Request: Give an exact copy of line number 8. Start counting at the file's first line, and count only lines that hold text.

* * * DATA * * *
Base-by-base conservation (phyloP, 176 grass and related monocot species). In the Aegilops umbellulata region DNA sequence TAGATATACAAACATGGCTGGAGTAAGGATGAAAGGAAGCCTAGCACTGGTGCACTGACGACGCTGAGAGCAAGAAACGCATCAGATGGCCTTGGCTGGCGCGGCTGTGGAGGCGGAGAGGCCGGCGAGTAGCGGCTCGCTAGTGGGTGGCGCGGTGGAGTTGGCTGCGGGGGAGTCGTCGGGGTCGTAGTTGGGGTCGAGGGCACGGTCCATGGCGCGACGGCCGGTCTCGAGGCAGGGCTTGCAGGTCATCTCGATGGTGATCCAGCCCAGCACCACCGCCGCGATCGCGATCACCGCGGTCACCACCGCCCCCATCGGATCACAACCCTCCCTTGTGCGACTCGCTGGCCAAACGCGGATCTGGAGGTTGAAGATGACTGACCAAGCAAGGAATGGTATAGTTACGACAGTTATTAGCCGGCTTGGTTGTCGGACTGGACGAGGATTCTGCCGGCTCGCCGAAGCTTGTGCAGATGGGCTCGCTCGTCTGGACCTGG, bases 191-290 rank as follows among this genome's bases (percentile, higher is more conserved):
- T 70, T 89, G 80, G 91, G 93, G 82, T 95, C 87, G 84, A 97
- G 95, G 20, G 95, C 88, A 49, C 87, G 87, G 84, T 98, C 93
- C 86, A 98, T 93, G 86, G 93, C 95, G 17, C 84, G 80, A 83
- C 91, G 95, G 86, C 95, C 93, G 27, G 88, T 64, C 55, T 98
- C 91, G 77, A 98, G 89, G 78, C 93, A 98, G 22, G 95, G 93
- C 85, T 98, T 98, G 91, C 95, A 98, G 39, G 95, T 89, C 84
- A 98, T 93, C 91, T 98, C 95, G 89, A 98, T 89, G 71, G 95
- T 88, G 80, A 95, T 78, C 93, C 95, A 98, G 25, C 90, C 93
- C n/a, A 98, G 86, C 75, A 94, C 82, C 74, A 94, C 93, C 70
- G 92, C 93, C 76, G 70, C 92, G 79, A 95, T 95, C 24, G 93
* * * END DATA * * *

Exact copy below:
- A 98, T 93, C 91, T 98, C 95, G 89, A 98, T 89, G 71, G 95